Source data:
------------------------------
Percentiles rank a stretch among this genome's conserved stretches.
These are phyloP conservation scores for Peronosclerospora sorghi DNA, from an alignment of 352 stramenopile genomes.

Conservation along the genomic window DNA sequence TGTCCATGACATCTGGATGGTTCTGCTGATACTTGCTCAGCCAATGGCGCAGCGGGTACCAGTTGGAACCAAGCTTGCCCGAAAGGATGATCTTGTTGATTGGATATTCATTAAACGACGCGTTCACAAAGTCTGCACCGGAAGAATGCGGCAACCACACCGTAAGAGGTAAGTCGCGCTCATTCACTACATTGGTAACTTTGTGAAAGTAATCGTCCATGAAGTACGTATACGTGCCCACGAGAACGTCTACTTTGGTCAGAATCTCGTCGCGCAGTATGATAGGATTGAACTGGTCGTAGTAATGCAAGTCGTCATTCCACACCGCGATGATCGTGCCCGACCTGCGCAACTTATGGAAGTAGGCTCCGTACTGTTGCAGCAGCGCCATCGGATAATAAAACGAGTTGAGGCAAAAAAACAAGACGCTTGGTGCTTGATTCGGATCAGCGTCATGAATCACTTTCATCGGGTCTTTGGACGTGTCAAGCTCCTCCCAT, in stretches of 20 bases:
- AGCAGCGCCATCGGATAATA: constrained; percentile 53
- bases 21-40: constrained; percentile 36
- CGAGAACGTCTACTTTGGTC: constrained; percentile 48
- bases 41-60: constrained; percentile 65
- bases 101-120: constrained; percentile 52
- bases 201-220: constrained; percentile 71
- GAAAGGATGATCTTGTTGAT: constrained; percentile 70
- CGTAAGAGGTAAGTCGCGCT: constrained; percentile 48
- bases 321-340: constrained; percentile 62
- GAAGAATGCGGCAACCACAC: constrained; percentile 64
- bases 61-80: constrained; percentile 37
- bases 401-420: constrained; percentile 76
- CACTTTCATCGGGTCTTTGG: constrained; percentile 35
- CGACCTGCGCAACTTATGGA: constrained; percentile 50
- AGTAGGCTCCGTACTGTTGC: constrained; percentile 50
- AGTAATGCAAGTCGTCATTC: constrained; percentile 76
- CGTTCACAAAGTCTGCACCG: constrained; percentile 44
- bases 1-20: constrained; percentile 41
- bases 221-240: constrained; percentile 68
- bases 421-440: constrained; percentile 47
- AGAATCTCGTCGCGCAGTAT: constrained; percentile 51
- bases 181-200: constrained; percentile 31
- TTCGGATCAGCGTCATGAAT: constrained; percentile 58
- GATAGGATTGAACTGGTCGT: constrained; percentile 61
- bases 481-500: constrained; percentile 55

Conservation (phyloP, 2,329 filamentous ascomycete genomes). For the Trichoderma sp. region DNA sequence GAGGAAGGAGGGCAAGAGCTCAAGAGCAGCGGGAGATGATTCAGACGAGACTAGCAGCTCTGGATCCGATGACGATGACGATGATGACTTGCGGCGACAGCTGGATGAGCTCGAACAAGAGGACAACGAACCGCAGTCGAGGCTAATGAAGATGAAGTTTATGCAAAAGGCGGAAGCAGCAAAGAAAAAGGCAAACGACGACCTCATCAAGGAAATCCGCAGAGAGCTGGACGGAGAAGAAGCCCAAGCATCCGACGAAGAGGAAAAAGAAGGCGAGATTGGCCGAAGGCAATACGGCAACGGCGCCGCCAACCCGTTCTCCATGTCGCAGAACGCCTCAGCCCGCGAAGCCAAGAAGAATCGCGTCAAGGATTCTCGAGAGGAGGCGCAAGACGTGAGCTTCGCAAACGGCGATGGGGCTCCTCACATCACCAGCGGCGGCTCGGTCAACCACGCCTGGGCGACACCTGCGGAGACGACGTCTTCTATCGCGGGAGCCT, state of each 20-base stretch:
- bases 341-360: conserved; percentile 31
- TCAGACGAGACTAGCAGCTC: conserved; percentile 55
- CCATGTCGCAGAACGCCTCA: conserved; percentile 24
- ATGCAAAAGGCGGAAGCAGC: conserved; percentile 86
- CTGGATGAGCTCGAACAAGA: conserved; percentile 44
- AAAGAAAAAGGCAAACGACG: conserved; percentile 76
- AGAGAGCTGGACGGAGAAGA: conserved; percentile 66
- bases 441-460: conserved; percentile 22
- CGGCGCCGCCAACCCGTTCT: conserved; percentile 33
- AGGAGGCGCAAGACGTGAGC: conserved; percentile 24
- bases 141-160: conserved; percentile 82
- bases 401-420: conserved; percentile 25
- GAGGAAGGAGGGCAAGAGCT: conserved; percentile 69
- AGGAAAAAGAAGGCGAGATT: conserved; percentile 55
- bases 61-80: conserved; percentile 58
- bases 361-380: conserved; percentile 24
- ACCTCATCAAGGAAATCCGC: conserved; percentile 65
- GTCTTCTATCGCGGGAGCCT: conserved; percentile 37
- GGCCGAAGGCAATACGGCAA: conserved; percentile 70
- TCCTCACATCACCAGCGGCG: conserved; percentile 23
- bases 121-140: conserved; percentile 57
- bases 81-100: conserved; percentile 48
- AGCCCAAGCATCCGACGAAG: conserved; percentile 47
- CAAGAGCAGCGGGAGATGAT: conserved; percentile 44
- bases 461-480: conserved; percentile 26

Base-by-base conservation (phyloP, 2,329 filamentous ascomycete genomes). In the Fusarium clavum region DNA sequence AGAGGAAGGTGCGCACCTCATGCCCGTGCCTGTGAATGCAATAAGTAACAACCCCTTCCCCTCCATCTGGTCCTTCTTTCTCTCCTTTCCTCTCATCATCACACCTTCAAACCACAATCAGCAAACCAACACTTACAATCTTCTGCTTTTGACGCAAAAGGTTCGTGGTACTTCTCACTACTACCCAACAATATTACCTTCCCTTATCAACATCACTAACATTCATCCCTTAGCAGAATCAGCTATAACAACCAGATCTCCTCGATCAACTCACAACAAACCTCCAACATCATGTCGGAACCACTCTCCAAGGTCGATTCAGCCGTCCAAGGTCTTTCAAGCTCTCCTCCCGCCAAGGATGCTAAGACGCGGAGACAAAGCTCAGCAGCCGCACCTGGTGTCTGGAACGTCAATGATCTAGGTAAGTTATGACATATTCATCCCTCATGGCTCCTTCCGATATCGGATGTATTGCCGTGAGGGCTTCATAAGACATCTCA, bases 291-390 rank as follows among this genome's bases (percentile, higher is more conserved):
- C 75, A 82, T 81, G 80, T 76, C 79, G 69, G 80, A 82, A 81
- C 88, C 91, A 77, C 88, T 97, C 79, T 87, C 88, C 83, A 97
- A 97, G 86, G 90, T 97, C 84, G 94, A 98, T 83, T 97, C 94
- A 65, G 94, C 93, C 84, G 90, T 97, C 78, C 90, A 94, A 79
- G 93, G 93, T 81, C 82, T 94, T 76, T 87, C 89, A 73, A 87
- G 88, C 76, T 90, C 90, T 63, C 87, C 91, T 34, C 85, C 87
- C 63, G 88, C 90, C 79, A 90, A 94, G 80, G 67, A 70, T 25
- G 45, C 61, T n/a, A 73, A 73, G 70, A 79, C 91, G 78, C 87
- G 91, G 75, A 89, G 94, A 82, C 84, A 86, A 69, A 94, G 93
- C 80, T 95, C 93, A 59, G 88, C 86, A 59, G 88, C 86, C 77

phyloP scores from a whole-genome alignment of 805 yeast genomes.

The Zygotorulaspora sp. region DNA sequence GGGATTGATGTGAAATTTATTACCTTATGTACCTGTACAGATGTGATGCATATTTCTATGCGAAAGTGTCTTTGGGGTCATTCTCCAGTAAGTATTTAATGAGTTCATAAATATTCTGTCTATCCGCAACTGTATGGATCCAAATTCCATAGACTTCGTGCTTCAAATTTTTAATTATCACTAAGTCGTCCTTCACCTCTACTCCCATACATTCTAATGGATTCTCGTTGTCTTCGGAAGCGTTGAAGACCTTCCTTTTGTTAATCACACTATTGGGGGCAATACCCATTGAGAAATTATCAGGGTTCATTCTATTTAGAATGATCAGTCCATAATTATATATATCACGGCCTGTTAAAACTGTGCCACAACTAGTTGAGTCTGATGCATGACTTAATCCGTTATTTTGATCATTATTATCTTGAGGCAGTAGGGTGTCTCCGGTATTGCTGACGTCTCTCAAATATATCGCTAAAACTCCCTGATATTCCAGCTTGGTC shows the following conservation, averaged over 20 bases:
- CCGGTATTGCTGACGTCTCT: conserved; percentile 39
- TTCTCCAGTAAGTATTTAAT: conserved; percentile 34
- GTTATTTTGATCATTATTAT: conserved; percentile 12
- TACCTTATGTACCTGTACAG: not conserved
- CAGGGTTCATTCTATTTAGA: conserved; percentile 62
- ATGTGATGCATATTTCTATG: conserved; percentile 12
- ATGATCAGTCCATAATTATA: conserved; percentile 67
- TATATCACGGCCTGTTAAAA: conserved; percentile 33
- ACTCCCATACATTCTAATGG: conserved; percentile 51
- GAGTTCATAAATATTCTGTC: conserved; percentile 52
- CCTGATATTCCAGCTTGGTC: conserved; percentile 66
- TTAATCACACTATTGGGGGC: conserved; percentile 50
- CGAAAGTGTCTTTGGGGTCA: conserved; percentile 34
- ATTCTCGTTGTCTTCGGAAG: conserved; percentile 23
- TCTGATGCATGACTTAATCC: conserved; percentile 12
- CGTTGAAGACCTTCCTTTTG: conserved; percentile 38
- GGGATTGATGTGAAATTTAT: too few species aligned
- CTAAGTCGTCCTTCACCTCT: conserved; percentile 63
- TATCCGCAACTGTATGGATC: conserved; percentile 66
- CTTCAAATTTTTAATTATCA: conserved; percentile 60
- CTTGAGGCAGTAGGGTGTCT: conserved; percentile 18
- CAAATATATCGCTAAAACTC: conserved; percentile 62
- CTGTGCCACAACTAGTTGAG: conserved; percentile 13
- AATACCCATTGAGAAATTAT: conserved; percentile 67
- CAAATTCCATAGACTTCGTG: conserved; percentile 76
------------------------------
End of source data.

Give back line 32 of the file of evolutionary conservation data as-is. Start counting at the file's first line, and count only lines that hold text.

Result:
- CCATGTCGCAGAACGCCTCA: conserved; percentile 24